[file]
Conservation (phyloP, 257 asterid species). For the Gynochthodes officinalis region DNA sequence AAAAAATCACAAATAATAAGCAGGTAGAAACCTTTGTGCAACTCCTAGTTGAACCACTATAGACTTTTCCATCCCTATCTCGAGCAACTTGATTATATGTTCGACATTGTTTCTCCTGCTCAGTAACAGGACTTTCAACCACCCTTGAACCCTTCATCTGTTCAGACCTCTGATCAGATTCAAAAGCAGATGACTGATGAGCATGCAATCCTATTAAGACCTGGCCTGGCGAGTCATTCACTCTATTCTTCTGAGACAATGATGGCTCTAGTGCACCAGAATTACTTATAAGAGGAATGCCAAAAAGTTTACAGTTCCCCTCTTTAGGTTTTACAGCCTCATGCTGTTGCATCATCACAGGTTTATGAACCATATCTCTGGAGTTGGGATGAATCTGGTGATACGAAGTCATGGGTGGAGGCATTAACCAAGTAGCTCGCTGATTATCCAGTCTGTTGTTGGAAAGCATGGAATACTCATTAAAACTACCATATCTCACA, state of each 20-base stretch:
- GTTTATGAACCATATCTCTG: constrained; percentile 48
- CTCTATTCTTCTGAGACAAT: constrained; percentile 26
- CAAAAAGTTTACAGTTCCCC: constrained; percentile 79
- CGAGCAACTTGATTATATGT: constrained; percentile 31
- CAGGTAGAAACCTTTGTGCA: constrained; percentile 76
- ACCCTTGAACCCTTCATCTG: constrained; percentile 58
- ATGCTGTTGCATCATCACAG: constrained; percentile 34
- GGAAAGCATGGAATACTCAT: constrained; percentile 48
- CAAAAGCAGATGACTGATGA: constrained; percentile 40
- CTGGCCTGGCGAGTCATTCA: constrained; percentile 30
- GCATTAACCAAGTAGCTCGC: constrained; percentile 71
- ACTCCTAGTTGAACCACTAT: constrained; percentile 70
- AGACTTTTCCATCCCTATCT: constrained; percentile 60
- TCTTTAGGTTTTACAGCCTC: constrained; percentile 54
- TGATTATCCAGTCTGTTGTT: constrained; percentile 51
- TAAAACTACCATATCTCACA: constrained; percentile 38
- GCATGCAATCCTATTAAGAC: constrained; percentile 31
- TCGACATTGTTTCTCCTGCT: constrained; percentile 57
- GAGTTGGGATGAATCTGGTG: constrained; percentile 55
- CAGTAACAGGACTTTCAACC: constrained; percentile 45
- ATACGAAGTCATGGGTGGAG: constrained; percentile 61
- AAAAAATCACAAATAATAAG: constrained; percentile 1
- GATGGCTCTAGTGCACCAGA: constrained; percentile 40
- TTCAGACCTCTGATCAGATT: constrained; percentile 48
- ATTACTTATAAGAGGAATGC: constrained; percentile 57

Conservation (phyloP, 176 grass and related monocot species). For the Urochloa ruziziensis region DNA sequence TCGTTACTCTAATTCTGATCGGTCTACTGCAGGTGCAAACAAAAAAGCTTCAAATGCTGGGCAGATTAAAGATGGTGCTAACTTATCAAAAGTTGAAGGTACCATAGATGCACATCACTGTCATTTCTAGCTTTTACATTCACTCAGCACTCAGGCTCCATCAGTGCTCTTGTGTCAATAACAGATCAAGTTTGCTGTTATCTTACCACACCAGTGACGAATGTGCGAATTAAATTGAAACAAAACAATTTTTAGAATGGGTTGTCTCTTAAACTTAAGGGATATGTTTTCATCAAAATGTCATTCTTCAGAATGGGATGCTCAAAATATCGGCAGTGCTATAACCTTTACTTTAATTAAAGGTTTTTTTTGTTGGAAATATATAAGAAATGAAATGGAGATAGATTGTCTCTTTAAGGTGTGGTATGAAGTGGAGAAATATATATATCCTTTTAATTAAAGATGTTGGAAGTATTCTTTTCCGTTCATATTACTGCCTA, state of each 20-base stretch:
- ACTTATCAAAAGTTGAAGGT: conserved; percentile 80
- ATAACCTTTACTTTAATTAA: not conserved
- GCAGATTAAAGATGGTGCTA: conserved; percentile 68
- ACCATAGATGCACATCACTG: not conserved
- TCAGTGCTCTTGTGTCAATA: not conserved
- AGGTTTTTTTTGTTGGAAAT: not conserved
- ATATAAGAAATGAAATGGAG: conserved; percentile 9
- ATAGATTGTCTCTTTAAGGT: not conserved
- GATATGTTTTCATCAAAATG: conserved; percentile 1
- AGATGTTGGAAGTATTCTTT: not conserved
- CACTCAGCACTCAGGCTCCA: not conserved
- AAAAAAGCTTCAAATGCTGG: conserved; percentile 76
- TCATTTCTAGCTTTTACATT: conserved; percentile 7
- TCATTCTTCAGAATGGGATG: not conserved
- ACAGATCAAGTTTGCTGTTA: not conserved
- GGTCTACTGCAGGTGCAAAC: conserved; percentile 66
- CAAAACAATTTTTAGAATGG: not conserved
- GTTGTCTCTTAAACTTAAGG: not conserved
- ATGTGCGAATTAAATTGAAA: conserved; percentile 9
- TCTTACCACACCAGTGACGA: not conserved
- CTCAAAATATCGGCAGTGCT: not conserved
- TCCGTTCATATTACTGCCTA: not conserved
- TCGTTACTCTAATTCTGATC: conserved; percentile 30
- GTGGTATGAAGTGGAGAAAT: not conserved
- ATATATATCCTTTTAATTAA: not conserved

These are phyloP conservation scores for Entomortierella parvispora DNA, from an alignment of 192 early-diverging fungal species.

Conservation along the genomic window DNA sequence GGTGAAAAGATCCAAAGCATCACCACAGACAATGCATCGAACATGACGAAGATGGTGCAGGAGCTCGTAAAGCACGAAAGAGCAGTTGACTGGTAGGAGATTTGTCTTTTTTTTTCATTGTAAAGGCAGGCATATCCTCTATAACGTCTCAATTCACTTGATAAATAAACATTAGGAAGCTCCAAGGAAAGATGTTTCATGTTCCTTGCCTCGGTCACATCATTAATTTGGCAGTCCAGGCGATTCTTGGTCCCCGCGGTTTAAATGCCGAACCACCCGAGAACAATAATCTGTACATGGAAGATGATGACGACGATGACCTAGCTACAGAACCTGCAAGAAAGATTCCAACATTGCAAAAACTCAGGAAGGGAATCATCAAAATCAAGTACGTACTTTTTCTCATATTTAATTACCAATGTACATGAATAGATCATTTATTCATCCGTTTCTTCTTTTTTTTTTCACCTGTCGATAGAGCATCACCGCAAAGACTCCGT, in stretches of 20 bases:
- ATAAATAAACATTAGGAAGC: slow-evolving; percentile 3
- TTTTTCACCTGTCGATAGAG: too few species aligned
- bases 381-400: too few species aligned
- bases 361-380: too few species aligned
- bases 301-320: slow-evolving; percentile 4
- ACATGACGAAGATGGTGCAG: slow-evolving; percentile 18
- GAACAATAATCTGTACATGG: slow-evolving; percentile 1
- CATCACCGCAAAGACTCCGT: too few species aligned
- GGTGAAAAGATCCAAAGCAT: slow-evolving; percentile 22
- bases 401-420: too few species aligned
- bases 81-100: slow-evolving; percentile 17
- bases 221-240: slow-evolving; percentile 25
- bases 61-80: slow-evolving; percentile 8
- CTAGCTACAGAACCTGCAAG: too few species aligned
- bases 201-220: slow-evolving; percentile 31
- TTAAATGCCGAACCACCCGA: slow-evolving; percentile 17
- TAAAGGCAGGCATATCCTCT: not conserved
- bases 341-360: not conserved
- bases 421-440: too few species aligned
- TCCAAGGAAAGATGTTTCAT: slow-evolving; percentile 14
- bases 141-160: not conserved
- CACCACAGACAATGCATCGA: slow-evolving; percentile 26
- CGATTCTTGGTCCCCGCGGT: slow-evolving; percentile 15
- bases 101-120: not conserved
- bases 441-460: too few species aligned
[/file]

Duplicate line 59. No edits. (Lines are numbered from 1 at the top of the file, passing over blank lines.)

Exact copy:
- bases 301-320: slow-evolving; percentile 4